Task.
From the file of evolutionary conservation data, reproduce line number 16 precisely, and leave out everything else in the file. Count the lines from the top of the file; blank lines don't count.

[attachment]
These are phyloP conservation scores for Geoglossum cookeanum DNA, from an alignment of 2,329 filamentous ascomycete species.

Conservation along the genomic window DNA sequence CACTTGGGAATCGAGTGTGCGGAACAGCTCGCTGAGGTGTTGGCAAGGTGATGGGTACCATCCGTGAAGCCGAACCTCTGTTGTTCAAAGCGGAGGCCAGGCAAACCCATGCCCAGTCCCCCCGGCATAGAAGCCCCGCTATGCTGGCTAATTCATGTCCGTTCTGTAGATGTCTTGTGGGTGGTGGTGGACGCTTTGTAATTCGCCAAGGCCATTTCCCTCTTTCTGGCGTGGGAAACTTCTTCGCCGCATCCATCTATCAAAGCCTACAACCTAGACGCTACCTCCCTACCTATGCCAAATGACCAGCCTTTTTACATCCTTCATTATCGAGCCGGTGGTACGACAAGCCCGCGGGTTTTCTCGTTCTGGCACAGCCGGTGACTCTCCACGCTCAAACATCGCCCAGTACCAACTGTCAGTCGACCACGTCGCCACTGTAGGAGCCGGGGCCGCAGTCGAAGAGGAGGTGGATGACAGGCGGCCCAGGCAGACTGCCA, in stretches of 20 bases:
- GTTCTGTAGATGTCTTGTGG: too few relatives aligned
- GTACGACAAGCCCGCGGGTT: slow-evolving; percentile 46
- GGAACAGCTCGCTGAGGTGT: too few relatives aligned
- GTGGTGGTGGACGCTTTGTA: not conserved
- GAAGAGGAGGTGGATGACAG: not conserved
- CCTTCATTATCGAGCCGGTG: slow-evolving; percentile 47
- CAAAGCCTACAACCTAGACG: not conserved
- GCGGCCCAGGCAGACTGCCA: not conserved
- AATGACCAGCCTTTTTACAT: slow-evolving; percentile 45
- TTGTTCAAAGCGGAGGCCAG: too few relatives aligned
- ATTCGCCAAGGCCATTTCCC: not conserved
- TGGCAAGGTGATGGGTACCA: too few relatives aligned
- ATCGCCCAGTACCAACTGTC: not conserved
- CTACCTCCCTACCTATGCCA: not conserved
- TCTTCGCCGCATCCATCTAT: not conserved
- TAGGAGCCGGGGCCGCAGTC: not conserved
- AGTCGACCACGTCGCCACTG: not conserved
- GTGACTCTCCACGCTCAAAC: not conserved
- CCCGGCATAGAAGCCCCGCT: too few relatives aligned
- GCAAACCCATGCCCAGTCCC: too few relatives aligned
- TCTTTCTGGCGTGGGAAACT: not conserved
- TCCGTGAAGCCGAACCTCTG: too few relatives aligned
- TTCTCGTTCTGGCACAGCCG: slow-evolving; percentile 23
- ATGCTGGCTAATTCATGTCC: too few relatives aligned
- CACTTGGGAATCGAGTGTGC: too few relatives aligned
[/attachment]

- CTACCTCCCTACCTATGCCA: not conserved